No one gets lost in a book in a cafe any more, says Bouali with a hint of sadness in his voice. And anyway, he adds, books are expensive in Morocco. "Today's young poets have it no easier than Paul Bowles' contemporaries when it comes to publishing their books."
During his lifetime, Bowles supported Moroccan writers. He translated Arabic texts into English and made contact with publishing companies. The works of unknown writers such as Mohammed Choukri are now considered classics of modern Moroccan literature.
Only in Tangier could the chain-smoking Berber Mohammed Choukri have written his scandalous autobiographical novel, "For bread alone", a radical reckoning with poverty, ignorance and domestic violence. When it was first published in Arabic in 1982, it caused a huge stir. Today, Choukri and Bowles are two of the city's most famous sons. It is questionable whether such a radical novel could be published now.
Liberal cultural climate
"Even today, the cultural climate in the city is liberal," says Bouali. "Books on thorny issues such as the dispute about Islamic rights of succession in Morocco are in great demand," he says, regardless of whether they were written in French or Arabic. Asma Lamrabet, the well-known feminist, sells well, as does Abdellah Taia, an author who lives in France and writes openly about his homosexuality.
Bouali considers important authors of the younger generation to be journalist Abdeslam Kadiri, who published a book of conversations with author Driss Chraibi, who passed away in France in 2007. Chraibi also wrote about outmoded and outdated social structures in his novels. He also mentions Mohammed Mgharbi, who has written a novel about his native city entitled "A Tanger dans le bec de la pie" (2018).
The character of the city has changed enormously since the days of Bowles and Choukri. When Morocco gained independence from France in 1956, the city became part of the country. Many Americans and Jews moved away. During the reign of King Hassan II, Tangier slid into insignificance. It was the present king, Mohammed VI, who recognised the opportunities presented by a city at the gateway between Africa and Europe and invested massive sums of money in it.
The cargo port Tanger Med, the largest of its kind in the entire Mediterranean, and a free trade area where European investors such as the automotive giant Renault are now producing, have created a huge number of jobs. Investors are buying up old buildings; new hotels have been built; the seafront promenade has been redeveloped for tourists; and it is hoped that a planned marina will pull in travellers in the luxury segment. Since the start of the new millennium, Tangier has become more Arabic and Islamic, especially as a result of the arrival of conservative inhabitants from the rural Rif region. Tangier also has a major Salafist community.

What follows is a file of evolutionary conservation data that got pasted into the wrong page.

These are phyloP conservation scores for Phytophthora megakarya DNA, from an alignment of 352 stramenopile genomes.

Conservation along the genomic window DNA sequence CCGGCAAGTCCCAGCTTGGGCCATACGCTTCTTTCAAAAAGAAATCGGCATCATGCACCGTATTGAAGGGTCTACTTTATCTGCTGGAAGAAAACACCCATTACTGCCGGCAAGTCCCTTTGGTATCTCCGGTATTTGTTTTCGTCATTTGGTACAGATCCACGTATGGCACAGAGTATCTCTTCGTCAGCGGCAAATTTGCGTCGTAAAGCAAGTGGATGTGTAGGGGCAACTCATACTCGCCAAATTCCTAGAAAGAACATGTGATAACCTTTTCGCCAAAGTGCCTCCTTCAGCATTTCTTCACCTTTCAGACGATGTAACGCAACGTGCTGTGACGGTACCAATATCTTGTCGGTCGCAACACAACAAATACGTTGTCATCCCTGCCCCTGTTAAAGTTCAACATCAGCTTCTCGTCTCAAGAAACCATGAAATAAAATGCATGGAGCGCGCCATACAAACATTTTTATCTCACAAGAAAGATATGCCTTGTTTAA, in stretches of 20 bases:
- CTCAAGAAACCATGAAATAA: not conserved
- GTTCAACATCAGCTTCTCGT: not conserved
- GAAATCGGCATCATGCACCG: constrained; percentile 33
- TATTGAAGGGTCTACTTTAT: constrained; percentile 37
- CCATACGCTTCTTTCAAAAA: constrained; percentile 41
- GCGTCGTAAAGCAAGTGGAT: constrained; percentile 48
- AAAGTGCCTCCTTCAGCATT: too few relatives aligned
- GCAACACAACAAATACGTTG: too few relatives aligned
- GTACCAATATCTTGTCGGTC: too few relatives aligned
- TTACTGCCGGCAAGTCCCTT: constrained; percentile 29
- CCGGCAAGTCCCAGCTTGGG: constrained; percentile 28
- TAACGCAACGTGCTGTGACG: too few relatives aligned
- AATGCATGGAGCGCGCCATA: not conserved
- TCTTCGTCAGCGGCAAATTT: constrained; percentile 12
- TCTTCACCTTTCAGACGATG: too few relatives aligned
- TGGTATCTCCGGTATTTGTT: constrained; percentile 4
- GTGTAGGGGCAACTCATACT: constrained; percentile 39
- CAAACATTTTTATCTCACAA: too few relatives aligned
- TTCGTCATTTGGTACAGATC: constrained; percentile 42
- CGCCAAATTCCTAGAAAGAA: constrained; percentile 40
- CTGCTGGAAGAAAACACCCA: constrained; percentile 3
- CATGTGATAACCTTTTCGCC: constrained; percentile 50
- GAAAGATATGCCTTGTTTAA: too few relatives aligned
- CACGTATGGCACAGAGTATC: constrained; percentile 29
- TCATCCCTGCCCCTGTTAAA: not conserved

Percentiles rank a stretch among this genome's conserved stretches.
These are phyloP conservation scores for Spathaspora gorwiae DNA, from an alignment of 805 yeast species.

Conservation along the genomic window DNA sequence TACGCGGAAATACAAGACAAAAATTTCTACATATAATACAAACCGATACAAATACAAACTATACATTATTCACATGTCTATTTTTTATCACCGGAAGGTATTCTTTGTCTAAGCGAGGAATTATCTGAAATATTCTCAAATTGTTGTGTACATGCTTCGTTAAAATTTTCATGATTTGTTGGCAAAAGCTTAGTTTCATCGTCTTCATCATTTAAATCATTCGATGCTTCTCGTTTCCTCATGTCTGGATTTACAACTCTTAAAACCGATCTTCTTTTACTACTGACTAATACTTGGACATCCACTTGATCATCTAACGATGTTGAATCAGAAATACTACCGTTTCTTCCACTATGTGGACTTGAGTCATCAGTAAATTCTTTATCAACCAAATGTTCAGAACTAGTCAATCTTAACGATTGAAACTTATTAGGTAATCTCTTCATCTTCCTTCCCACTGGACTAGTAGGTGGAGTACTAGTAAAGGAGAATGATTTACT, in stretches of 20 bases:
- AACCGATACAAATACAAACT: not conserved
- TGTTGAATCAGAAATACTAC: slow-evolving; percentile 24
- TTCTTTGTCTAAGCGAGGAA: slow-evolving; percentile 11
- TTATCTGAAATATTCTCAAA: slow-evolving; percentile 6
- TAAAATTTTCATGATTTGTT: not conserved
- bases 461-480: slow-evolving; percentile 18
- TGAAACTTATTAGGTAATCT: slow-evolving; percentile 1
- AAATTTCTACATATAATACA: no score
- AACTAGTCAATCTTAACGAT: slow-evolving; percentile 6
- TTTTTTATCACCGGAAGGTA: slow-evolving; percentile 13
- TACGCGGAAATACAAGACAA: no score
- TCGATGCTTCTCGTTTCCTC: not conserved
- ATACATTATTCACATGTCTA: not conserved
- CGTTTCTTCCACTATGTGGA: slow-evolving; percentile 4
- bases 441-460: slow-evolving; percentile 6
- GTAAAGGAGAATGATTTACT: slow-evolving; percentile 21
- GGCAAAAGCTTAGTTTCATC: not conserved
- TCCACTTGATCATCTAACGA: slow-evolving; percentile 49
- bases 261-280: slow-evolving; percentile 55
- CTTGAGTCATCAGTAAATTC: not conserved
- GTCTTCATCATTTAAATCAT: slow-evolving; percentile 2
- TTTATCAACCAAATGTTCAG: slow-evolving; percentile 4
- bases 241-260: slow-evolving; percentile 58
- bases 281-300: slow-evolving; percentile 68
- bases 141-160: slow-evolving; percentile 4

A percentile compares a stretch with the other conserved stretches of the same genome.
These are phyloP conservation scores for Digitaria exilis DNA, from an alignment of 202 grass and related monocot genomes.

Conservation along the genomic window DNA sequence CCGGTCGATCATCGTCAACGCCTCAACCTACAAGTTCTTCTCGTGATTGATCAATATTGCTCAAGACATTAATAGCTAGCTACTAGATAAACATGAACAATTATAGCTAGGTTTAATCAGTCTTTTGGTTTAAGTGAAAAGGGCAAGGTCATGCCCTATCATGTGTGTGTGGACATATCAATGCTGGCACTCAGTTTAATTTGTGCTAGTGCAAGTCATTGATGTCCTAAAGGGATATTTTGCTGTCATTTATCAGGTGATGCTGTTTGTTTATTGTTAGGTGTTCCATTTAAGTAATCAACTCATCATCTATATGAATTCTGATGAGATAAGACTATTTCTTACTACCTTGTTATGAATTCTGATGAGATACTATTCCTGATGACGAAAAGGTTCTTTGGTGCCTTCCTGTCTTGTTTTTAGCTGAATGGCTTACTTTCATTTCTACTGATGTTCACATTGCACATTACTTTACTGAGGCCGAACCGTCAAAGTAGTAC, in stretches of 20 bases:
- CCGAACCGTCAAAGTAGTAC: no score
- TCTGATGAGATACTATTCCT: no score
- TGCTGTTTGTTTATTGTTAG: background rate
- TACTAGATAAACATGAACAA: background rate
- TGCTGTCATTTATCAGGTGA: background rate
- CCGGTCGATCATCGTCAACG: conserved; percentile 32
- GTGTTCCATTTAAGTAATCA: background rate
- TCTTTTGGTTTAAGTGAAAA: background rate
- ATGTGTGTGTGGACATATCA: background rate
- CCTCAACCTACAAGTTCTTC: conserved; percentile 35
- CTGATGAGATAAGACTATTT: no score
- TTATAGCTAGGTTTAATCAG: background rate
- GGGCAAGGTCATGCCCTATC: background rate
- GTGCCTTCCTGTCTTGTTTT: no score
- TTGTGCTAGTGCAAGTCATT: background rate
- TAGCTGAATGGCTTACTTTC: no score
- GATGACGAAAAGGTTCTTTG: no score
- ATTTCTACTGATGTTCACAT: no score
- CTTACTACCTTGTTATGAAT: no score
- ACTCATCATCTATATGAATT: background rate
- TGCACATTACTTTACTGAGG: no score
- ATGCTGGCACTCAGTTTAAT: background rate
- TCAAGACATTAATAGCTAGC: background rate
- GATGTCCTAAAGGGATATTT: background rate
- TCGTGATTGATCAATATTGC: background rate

Sense of a new beginning in Tangier
Nevertheless, the standstill is over and there is a sense of a new beginning in Tangier. Today, the city is an important hub for trade between Europe, Africa and Asia. "Tangier is on the move," says Khadija al-Hemam in her memory-filled flat in the old kasbah.
The 83-year-old was one of the first women in the Moroccan film industry. She worked as a costume designer on many productions – so many in fact that she can hardly remember them all. She wasn't, however, able to work on Bertolucci's "The Sheltering Sky" because of a broken arm. Like so many residents of Tangier, Al-Hemam constantly switches between Arabic, English and French. She is ambivalent about the development of Tangier. She is afraid of losing the Tangier where everyone knows his/her neighbour, where religious denominations don't play a major role, and where people keep an eye on their elderly neighbours to make sure they are managing alright.
She was a young women during the era of miniskirts and rock'n'roll. Today in Tangier, many women wear headscarves. Nevertheless, she is convinced that Tangier will remain a liberal city. "A strict Islamic lifestyle will never conquer the heart of Tangier," she says.
Her daughter, Soumaya Akaaboune (46), agrees. Akaaboune is a well-known actor in Morocco. After living abroad for years, she has returned to her native country. In March of this year, she was a member of the jury of the International Film Festival in Tangier, which took place just before the coronavirus crisis began. She also believes in the indestructible character of Tangier, that special something that does not belong to any one culture or continent. "For us," she says, "everything is always open. Tangier is still a place of transit where people are in perpetual motion."
© Qantara.de 2020
Translated from the German by Aingeal Flanagan